Home > News > Kansas State Researchers Seek to Prevent Spread of African Swine Fever Virus

As the threat of African Swine Fever Virus (ASFV) looms on the mind of any pork producer, Kansas State researchers are going to task on determining early discovery and methods of outbreak prevention before the disease can enter the U.S. The National Pork Board recently gave a grant to Kansas State Assistant Professor Megan Niederwerder to lead a $513,000 research project focusing on ASFV. The project focuses on contamination points and methods to decontaminate the farm once pigs are infected.

Neiderwerder says a 10-year outbreak would cost the U.S. pork industry $50 billion, whereas a virus only lasting two years would cost $15 billion. However, she says the goal is to shorten the virus’ lifespan to a single year or even a single farm. After the disease devasted Chinese hog herds in 2018, researchers have become more concerned with a possible entrance to the U.S. Producers are instructed to always look for ASFV symptoms within their herd, such as a very high fever, lethargy, reddening, blotchiness in the perinatal areas, discoloring in the hindquarters and inability to rise.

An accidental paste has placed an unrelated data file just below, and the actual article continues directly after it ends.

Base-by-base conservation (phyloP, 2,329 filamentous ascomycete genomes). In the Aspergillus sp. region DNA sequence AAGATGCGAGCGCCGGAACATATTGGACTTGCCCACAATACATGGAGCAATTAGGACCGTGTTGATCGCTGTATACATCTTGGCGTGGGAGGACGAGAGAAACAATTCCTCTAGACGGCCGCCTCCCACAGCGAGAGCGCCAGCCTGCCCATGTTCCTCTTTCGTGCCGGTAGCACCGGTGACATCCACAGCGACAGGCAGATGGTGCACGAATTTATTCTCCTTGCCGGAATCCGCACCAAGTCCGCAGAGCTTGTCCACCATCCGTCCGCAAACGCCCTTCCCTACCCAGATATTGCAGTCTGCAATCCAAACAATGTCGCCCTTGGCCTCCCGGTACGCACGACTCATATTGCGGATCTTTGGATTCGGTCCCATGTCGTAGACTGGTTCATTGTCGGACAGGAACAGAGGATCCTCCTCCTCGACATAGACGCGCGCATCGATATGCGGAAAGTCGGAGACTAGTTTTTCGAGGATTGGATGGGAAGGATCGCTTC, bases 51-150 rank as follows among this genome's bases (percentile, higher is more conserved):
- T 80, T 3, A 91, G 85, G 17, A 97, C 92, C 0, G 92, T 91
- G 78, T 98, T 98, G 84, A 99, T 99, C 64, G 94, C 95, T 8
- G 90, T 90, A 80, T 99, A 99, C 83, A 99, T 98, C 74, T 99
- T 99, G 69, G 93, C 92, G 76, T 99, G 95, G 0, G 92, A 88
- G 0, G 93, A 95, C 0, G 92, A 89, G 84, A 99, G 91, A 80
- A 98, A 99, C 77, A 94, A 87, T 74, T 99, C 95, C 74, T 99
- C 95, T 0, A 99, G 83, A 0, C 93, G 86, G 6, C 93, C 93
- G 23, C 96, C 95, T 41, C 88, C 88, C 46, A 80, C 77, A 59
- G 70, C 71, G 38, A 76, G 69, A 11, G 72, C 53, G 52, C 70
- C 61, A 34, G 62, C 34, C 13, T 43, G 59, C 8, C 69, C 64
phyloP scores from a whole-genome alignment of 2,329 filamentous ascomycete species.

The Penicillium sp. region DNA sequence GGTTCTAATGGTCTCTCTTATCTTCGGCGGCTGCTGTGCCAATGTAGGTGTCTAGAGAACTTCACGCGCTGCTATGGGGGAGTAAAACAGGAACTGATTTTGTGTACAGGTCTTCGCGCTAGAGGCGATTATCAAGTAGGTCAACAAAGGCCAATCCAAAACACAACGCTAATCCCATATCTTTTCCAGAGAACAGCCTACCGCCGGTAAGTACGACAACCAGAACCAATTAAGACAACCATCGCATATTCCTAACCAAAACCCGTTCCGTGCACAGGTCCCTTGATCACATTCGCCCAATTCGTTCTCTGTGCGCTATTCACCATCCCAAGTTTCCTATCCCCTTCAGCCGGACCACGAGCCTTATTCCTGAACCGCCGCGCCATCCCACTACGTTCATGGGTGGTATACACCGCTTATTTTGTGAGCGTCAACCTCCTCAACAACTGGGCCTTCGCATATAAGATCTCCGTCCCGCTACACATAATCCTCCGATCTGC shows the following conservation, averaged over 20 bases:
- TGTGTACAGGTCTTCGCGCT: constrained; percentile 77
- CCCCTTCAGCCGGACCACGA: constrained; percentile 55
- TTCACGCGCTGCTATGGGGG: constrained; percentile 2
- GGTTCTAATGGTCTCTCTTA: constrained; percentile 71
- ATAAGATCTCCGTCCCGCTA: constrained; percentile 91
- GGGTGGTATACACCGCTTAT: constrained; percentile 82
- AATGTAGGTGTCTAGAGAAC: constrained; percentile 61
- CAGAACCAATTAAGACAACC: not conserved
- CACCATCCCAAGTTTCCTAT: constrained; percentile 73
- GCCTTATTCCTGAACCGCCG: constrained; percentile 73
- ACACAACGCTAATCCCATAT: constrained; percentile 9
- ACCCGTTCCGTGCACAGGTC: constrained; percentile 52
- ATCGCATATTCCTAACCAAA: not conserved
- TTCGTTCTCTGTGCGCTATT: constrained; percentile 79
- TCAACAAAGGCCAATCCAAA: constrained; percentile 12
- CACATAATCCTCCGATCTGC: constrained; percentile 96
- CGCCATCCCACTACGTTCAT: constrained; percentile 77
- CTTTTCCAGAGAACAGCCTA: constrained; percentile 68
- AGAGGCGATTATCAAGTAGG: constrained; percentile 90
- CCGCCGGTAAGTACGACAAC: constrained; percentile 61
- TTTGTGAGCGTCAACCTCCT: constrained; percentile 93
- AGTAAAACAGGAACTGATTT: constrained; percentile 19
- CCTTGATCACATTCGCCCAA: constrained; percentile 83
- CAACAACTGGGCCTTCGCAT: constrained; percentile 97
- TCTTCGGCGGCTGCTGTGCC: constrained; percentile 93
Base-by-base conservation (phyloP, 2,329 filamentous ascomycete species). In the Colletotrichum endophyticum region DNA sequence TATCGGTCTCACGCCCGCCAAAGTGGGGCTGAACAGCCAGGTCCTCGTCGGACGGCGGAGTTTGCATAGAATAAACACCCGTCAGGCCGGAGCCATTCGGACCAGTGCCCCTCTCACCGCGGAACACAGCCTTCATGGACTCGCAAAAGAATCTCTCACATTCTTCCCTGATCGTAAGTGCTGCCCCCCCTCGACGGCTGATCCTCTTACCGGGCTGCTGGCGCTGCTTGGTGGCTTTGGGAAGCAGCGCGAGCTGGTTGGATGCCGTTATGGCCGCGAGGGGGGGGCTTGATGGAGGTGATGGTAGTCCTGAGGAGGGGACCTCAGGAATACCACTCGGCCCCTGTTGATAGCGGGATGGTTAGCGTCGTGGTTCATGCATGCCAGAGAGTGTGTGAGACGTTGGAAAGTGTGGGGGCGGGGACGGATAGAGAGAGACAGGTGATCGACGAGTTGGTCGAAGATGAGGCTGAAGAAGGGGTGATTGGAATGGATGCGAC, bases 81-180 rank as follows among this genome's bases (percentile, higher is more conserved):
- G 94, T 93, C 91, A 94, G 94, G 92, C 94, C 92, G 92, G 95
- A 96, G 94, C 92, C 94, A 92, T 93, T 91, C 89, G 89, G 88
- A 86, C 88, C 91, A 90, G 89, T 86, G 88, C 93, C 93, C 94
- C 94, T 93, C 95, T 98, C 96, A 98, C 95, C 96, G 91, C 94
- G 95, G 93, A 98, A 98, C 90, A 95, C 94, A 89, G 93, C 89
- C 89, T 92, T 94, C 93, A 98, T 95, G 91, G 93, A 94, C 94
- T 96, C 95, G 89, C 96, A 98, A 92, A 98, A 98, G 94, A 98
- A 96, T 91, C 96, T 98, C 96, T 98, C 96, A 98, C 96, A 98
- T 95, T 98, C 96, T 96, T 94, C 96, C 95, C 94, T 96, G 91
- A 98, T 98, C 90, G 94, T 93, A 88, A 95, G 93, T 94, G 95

Read more on ASF and prevention research here.


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